Notice: the WebSM website has not been updated since the beginning of 2018.

Web Survey Bibliography

Title Measuring User Satisfaction in the Lab: Questionnaire Mode, Physical Location, and Social Presence Concerns.
Year 2011
Access date 01.07.2011

Usability testing and user satisfaction are cornerstones of electronic survey development. There are nos clear recommendations regarding how self-reported user satisfaction questions (e.g., Chin, Diehl, & Norman, 1988) should be implemented. Human-computer interaction research and theory suggest that the method matters, and that overly-positive ratings are likely when they are collected on the same computer that previously ran the software being evaluated by the user (Nass & Moon, 2000). We use a 2x2 between-subjects randomized experiment to evaluate the effect of two components of social presence on user satisfaction ratings: data collection mode (paper-and-pencil v. computerized, where the computer used for satisfaction ratings is sometimes the computer that ran the software that was usability tested), and physical proximity of the respondent to the computer on which the usability test was conducted (i.e., in the same room as the usability test or a different room). We present data from about 200 respondents, across 5 usability tests of websites and web surveys. Our initial analyses do not support past research findings that participants rate satisfaction highest when answering on the computer that was used for the usability test. We find the lowest ratings when the satisfaction questionnaire was completed on paper in the same room as the usability test (social presence on the proximity dimension, but not the mode dimension). Individual satisfaction scale items asking about information arrangement, clarity, and navigation within the website or survey showed this difference. This difference was also found in a simple summative satisfaction scale. Our findings bring into question whether the robust social presence findings of Nass and colleagues and their theoretical implications (e.g., ethopoeia) are of concern in all human-computer interaction settings, and may provide guidance for usability testers‘ decisions about how and where to collect user satisfaction ratings.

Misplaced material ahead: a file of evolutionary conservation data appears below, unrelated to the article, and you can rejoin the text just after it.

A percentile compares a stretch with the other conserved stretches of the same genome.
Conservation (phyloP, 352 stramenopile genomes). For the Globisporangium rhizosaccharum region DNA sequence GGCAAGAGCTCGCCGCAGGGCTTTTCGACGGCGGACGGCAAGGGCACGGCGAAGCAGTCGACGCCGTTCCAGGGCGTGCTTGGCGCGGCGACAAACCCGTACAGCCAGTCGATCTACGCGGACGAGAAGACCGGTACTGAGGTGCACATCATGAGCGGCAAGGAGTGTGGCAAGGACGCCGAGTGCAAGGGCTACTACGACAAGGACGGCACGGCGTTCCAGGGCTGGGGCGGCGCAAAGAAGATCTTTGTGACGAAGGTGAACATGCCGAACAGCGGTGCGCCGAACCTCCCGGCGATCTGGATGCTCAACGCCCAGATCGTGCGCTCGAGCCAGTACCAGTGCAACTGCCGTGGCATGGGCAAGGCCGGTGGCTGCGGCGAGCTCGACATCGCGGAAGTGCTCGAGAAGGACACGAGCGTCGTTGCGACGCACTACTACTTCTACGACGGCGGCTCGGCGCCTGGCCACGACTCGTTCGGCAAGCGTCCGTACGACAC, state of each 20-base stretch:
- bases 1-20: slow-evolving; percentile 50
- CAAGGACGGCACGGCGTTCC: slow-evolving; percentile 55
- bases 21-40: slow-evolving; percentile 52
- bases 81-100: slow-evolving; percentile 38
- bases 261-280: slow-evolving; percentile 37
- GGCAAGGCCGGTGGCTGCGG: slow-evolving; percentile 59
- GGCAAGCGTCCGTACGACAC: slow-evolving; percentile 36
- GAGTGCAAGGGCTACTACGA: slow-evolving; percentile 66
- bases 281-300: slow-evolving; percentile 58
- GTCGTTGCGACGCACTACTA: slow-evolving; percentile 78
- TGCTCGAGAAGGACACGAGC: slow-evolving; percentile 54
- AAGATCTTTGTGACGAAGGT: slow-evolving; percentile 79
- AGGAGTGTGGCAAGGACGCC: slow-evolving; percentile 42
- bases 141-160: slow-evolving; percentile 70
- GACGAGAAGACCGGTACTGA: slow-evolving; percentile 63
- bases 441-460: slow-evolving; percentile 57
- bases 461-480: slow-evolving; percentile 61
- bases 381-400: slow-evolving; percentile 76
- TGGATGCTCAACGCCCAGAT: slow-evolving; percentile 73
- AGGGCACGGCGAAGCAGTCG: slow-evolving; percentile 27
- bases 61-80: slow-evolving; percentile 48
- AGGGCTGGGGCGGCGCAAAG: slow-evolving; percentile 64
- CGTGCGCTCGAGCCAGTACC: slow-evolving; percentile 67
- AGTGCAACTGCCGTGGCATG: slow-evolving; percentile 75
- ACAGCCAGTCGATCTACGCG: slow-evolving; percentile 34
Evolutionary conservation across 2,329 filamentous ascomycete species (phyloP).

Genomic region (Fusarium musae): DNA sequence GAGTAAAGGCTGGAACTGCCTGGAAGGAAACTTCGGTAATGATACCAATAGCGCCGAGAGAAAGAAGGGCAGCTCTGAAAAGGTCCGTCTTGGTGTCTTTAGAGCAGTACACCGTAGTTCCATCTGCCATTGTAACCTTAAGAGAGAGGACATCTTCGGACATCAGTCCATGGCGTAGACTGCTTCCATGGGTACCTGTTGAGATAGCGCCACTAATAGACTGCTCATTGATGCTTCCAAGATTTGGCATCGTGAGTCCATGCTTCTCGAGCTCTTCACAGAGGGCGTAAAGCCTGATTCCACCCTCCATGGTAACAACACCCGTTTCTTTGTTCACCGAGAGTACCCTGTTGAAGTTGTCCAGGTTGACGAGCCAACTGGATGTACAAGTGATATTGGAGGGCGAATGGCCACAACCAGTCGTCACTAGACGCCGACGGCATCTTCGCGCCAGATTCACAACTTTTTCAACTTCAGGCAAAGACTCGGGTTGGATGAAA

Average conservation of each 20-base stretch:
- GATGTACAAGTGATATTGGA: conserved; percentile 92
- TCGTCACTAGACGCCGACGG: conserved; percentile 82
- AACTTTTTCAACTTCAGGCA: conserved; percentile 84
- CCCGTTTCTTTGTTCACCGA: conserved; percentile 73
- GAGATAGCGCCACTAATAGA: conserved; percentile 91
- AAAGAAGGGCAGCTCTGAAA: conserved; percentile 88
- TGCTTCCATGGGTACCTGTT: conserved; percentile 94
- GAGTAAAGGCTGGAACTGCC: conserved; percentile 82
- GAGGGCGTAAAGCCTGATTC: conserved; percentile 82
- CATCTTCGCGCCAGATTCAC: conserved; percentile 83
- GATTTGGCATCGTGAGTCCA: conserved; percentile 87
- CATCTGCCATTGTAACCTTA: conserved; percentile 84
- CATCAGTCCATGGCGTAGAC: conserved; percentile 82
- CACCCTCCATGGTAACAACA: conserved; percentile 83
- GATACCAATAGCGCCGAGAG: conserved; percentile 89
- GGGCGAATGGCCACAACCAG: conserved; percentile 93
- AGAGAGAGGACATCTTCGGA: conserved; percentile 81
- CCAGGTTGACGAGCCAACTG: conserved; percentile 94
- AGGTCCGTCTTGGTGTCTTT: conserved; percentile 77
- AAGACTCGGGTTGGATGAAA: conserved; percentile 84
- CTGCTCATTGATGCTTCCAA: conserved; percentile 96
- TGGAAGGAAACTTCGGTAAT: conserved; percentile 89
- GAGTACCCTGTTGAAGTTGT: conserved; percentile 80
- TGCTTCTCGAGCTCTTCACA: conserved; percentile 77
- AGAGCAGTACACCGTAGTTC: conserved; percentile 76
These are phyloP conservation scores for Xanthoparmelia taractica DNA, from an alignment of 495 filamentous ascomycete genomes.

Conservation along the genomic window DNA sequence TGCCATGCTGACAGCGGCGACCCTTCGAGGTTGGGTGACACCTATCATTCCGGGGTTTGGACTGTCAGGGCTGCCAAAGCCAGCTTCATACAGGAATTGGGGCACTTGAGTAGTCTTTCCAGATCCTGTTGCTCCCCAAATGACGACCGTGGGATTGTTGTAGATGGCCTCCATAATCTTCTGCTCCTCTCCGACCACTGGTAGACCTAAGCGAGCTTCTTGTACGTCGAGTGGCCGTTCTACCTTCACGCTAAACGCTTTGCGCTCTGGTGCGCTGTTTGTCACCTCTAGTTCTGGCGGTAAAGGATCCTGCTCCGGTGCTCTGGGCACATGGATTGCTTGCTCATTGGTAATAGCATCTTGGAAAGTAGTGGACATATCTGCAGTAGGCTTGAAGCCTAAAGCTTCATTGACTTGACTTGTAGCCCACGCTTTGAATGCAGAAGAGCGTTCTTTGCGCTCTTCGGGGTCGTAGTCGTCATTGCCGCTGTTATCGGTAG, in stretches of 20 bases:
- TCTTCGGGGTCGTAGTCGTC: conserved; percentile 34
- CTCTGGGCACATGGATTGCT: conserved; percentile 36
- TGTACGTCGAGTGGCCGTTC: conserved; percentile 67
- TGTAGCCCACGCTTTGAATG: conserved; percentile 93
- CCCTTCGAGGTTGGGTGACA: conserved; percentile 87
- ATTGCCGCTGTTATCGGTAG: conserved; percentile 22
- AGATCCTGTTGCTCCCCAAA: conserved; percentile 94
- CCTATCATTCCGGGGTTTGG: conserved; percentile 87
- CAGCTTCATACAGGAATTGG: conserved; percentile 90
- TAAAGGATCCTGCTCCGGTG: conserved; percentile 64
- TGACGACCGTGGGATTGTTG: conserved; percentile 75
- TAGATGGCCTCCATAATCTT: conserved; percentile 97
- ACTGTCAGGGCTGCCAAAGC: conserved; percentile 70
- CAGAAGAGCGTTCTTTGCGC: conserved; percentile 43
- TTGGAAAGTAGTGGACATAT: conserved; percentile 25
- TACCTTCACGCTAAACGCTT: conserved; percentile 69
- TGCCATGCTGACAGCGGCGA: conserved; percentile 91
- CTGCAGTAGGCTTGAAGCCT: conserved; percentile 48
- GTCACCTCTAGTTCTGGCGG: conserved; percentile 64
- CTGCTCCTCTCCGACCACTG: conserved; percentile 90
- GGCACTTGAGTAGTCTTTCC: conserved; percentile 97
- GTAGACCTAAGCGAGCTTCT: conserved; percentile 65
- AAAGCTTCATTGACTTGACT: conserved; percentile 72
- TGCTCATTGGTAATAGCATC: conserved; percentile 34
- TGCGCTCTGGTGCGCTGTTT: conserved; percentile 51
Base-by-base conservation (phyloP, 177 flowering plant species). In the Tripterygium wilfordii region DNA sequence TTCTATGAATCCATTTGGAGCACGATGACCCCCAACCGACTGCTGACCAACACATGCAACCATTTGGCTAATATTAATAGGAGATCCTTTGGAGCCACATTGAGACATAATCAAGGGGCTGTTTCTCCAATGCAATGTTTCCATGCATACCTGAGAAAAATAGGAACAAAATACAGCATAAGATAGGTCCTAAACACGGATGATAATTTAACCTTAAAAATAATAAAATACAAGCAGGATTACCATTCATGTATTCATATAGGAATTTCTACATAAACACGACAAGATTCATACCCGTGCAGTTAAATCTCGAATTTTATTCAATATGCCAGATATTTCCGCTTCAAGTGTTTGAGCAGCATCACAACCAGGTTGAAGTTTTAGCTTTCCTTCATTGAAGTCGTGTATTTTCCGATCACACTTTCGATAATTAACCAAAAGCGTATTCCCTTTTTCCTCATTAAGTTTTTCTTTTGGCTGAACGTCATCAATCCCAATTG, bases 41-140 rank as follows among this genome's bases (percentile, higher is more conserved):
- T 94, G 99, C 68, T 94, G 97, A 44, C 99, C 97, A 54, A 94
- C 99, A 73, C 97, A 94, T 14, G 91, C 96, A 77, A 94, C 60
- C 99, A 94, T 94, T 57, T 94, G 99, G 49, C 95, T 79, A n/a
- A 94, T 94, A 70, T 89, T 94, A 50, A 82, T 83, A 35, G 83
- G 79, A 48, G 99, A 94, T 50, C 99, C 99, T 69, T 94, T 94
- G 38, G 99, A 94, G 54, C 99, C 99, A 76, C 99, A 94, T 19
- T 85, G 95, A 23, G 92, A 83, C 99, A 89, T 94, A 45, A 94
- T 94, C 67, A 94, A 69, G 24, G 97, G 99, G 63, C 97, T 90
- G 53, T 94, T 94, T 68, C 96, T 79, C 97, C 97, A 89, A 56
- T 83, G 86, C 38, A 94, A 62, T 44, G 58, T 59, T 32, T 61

Access/Direct link

Conference Homepage (abstract)

Year of publication2011
Bibliographic typeConferences, workshops, tutorials, presentations